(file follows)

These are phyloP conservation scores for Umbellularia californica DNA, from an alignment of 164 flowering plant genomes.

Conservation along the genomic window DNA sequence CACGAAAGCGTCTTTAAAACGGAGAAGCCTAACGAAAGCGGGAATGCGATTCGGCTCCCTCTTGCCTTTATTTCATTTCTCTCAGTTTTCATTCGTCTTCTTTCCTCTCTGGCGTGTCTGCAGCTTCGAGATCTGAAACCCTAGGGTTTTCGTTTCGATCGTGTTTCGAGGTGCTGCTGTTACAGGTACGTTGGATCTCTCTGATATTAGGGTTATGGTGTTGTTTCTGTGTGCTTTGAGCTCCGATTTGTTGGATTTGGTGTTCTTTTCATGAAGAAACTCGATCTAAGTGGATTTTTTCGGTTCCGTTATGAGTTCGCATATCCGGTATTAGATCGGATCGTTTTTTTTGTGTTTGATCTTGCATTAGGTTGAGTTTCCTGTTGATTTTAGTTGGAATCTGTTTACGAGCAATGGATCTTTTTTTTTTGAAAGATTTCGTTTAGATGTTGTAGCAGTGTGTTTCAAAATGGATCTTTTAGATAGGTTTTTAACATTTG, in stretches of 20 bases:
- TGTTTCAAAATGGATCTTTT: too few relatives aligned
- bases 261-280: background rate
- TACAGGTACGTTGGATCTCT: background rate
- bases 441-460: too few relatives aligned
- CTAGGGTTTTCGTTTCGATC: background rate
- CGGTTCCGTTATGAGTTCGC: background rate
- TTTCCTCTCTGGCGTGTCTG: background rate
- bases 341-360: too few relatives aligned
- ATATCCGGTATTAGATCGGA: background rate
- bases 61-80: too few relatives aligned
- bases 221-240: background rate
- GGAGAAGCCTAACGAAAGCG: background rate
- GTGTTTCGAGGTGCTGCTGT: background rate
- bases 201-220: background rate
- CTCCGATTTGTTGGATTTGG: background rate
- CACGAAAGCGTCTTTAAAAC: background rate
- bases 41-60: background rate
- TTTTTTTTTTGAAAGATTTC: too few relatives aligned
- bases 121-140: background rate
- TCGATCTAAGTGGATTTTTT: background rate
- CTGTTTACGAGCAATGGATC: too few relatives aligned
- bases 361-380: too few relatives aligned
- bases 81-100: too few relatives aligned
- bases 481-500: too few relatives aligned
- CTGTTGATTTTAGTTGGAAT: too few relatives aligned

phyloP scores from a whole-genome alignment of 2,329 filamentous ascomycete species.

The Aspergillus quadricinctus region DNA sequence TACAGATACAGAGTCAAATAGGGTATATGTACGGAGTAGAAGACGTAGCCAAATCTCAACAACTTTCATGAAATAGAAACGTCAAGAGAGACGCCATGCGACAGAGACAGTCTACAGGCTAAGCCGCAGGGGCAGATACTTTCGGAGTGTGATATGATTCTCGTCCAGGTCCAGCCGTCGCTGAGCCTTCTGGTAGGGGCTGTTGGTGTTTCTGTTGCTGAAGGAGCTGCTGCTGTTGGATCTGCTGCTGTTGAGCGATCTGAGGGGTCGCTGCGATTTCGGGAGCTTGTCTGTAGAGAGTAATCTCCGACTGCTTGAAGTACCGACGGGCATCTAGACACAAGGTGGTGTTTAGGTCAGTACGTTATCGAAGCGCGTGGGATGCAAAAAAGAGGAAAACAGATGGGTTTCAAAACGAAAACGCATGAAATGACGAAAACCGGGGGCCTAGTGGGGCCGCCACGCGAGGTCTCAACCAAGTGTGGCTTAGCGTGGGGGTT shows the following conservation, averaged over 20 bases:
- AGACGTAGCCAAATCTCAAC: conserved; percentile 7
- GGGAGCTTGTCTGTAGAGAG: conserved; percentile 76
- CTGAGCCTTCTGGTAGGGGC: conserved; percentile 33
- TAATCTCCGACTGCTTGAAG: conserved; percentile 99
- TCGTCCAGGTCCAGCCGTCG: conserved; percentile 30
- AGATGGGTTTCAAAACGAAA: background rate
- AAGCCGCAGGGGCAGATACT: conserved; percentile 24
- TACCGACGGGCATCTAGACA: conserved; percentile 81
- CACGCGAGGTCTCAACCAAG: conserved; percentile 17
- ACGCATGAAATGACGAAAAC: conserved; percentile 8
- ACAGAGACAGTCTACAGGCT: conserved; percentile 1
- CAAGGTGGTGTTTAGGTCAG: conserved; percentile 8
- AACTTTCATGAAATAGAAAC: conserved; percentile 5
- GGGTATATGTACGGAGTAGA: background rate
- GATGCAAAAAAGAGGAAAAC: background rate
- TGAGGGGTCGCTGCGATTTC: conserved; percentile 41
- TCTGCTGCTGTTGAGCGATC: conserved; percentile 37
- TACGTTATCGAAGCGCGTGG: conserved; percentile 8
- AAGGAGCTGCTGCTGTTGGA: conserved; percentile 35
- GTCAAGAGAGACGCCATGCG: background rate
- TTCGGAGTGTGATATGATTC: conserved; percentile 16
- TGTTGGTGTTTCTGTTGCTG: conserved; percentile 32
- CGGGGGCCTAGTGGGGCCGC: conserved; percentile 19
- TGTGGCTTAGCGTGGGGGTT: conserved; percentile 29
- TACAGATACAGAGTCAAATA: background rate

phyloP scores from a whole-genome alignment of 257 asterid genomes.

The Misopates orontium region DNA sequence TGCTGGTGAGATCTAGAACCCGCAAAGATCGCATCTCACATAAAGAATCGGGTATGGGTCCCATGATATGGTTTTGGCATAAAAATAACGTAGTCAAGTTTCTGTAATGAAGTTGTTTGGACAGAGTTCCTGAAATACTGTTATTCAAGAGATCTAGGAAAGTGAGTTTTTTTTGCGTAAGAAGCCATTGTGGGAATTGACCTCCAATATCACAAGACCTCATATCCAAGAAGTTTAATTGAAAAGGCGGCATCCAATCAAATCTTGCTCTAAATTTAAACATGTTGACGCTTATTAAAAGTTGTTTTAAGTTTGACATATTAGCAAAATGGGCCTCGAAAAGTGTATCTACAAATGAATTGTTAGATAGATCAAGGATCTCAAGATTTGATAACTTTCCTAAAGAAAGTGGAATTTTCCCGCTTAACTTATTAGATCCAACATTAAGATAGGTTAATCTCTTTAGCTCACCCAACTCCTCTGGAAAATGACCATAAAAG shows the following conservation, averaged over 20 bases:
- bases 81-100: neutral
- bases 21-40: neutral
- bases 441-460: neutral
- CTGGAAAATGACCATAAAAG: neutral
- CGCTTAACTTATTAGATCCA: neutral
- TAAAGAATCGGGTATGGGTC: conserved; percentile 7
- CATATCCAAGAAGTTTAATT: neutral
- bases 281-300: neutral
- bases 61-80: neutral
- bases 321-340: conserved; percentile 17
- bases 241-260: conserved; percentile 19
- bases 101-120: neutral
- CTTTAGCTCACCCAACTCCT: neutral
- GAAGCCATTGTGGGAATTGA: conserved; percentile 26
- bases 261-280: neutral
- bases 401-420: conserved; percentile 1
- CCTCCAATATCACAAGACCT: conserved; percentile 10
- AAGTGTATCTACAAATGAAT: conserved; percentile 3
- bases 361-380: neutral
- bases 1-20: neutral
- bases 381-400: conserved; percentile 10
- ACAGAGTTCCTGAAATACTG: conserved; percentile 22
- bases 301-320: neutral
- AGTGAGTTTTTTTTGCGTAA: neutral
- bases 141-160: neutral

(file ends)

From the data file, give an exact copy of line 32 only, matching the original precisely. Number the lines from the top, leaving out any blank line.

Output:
- CTGAGCCTTCTGGTAGGGGC: conserved; percentile 33